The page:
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Copper Shortages Coming?

Apparently a huge landslide has happened in an open pit mine that supplies 17 percent of US copper. Gun folks are already pretty good recyclers, but I think we can do better, and we’re going to have to do better. There’s only so much copper and lead in the world, and as we use up all the easy supplies, it’s not going to get anything but more expensive. A lot of clubs and ranges these days do lead reclamation, but many don’t. As the price of raw materials goes up, it’s going to become more and more important that we recover most of the lead and copper we shoot. It’s not only better for the environment, it’s just going to make economic sense once the raw materials hit a certain price point.

h/t Tam.

7 Responses to “Copper Shortages Coming?”

  1. DevsAdvocate says:

    The free market problem will be solved by a free market solution. Eventually the price of these metals will go up enough that it will be economically beneficial to collect brass and lead from ranges.

    The downside is ammunition costs.

    I suspect that in a generation or two, we’ll be going to polymer ammo sooner rather than later.

  2. Andy says:

    Seems to me there’s a market opportunity now. Not just casing, but jackets.

  3. Right Wing Wacko says:

    Even after the event, copper futures are down. China just isn’t using as much as it use to with their economy slumping.

  4. Sin Eater says:

    Maybe this is naive.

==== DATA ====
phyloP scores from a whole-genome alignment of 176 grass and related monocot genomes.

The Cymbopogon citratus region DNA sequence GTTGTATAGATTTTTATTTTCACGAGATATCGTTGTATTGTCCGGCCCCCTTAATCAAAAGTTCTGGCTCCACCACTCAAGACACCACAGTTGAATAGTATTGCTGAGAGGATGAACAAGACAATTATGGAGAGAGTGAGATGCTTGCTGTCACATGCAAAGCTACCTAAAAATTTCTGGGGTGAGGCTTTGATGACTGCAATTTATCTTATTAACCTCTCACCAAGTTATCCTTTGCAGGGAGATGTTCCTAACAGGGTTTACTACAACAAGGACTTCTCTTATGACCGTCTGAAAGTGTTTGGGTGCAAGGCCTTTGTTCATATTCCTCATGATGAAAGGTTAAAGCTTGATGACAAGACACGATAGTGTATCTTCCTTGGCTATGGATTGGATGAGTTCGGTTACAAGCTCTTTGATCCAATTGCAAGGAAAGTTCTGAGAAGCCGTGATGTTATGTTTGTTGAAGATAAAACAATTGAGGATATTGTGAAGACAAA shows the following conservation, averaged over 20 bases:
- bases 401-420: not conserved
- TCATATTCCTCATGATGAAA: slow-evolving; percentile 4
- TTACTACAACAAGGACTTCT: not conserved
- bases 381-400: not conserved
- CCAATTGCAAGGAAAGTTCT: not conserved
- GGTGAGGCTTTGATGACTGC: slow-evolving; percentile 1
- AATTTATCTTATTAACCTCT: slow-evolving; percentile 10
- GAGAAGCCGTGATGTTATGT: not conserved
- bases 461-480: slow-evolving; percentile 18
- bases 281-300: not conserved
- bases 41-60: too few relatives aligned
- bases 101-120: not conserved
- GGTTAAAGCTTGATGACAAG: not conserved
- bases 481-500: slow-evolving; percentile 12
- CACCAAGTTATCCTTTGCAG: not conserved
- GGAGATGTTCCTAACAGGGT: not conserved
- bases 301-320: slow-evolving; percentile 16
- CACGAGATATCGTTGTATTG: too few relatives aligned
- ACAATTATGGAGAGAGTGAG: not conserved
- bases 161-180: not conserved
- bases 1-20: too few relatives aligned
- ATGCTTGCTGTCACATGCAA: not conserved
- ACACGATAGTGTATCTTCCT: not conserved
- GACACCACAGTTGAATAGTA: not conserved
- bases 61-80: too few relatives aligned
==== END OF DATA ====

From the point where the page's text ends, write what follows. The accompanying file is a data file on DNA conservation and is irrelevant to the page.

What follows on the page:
They load the ore into huge dumptrucks and then refine it using conveyor belts and grinders.
    If the ore has already been crushed in the landslide and the landslide opened up more square meters of the hillside for inspection, doesn’t this make their job easier after a bit of cleanup? I mean they move tons of materials hourly……

    • Garrett Lee says:

      There are several problems.

      1) The landslide took out the road to the bottom of the pit – so you have to rebuild the road to get down there.

      2) The side of the pit has to be re-terraced to rebuild the mining benches – that’s going to take a while.

      3) The ore has to be crushed to a pretty small size – less than 100 micrometers. I don’t think the landslide pulled that off.

      4) I’m not sure about this one, but I think the landslide happened on a side that they’re not actively mining, because either there wasn’t ore on that face or because it was uneconomical to mine. If what went into the pit was all overburden and gangue, then there isn’t any valuable ore to recover.

      And thank you for asking – I knew it would be a problem, but you made me sit down and think, “why?” and made me look up a bunch of stuff. Thanks!

  5. Will says:

    What do you mean “better for the environment”?

    Lead is chemically stable in/on the ground. Doesn’t leech into water, travel through the ground, etc. Basically, it is inert.

    A study was done at Gettysburg on the subject. They decided to test there due to the large amount of mostly pure lead, that litters the battlefield, both on and under the surface. That and the known age of the lead “deposits”.

  6. Andrew says:

    Glad I sold all my shares in D’Anconia Copper back in 08.

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